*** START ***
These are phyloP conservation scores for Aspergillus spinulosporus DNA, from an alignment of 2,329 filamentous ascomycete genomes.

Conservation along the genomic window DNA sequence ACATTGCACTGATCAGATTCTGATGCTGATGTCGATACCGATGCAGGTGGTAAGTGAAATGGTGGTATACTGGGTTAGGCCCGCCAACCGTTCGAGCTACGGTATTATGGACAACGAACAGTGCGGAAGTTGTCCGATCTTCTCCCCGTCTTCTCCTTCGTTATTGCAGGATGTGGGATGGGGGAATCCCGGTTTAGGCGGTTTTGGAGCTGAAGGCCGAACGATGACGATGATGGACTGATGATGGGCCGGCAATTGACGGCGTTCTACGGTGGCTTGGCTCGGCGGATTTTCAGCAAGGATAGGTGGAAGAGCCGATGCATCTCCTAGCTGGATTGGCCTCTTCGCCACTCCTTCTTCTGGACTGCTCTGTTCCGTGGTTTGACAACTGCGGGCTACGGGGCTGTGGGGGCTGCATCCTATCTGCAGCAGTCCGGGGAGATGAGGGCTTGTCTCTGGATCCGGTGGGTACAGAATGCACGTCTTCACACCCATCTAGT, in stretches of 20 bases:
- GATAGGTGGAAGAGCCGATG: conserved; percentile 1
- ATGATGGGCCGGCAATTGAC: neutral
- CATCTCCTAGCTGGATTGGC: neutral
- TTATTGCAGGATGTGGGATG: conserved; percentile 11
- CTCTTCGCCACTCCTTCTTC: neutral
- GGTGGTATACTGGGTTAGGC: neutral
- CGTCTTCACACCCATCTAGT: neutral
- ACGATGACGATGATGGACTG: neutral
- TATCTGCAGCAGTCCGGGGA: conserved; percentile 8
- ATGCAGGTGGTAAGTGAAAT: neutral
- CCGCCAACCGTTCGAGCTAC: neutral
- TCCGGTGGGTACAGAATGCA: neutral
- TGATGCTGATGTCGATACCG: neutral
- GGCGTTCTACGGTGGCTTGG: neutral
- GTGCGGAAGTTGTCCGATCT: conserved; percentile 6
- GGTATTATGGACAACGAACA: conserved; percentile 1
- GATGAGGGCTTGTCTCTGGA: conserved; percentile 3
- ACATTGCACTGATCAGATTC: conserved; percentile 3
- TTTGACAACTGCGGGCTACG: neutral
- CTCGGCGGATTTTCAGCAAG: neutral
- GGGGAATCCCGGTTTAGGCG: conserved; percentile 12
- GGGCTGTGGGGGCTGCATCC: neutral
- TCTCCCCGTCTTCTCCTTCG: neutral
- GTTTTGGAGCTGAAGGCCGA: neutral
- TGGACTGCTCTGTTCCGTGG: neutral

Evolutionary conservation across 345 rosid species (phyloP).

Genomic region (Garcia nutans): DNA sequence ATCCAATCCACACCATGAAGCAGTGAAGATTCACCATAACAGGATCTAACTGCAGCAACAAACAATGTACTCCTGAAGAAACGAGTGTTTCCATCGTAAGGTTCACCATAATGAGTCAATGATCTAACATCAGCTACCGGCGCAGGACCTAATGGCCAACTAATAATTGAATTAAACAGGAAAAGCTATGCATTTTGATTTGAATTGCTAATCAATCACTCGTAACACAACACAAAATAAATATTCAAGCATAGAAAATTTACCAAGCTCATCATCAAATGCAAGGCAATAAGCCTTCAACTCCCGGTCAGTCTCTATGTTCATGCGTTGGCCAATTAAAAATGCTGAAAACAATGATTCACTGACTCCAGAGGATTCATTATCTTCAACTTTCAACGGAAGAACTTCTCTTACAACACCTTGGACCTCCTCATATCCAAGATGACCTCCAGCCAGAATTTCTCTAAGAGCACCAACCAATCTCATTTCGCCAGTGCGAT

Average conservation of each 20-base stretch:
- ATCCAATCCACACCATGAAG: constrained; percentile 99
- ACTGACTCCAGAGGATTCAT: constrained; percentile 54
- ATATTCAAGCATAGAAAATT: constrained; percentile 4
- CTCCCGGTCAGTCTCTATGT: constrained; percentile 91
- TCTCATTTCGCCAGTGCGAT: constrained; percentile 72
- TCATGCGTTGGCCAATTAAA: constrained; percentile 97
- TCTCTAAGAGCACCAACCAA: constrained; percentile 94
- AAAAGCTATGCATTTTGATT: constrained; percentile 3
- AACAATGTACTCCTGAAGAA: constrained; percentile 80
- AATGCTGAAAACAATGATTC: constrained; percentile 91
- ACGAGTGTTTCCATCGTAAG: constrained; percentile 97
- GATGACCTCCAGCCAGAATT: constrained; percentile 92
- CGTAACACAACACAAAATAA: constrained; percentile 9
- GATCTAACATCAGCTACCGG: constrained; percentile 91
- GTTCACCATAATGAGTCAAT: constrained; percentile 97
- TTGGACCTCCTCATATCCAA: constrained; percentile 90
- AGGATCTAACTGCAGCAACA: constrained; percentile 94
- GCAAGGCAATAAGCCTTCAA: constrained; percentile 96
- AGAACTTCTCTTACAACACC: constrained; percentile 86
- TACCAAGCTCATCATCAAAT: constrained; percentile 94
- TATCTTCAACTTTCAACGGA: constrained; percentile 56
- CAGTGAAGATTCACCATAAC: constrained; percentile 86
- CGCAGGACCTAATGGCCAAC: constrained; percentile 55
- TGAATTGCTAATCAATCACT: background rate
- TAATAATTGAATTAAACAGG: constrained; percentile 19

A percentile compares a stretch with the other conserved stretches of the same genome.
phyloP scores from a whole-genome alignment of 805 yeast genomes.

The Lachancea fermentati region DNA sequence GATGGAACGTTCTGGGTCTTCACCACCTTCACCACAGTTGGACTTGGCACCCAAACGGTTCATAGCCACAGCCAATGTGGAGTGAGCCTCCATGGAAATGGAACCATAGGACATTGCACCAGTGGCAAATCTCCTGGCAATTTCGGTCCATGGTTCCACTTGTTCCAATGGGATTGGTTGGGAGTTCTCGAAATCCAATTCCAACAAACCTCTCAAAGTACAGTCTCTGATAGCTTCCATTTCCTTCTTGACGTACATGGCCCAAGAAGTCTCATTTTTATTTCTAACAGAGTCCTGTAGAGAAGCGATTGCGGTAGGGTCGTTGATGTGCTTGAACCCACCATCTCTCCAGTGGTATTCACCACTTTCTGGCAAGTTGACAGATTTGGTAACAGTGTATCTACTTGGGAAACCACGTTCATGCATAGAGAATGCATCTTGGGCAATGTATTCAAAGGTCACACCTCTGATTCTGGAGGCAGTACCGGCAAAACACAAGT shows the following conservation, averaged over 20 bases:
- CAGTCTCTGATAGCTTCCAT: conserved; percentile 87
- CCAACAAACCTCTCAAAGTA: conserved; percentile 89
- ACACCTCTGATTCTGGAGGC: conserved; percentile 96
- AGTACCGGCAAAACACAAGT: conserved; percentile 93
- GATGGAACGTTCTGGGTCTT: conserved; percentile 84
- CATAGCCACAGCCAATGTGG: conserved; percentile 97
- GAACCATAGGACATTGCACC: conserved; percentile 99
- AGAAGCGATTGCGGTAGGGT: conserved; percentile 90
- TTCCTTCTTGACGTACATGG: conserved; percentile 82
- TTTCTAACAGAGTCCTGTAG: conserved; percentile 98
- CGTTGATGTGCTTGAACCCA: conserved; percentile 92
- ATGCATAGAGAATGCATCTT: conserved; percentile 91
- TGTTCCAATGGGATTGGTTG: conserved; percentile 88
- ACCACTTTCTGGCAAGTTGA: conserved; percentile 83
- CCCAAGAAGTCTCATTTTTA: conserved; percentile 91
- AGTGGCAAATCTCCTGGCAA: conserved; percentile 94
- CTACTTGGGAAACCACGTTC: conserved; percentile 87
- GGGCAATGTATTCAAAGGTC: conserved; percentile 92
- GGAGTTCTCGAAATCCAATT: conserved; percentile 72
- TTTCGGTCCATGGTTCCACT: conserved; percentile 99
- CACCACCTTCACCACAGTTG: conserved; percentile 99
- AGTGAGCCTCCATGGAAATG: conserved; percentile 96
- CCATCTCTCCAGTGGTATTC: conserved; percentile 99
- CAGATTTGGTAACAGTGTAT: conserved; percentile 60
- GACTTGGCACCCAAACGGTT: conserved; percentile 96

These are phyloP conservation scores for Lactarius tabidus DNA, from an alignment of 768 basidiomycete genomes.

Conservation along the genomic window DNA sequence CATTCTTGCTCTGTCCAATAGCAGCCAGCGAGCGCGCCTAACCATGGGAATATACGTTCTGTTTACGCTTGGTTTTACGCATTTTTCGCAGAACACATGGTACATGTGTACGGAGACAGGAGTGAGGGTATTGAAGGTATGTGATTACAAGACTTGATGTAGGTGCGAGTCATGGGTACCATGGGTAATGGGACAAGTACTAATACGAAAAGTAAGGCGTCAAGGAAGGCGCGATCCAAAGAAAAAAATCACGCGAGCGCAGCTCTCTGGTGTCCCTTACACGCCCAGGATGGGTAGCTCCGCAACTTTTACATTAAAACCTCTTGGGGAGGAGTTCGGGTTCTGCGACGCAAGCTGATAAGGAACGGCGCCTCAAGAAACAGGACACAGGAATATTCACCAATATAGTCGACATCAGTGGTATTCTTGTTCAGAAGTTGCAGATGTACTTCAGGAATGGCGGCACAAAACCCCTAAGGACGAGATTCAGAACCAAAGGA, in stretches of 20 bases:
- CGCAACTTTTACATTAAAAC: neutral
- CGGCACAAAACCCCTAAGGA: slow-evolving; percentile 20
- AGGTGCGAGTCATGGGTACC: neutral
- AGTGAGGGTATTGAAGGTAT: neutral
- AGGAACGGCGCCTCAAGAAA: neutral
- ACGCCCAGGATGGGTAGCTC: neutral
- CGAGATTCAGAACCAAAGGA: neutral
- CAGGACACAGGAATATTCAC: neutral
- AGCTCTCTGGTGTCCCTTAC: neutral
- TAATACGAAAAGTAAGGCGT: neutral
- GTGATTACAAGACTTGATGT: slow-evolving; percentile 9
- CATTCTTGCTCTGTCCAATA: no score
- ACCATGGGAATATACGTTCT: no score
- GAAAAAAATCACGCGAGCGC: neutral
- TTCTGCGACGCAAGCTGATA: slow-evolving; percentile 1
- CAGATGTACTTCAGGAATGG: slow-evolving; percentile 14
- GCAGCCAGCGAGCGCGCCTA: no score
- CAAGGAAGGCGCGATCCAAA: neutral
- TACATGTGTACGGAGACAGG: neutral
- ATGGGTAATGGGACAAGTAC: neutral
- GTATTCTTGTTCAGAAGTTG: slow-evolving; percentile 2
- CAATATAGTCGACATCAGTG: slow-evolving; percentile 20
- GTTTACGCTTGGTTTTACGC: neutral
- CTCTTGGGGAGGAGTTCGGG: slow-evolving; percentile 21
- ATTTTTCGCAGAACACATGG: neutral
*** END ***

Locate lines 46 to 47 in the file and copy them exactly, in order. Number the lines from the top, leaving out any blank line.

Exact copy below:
- TTGGACCTCCTCATATCCAA: constrained; percentile 90
- AGGATCTAACTGCAGCAACA: constrained; percentile 94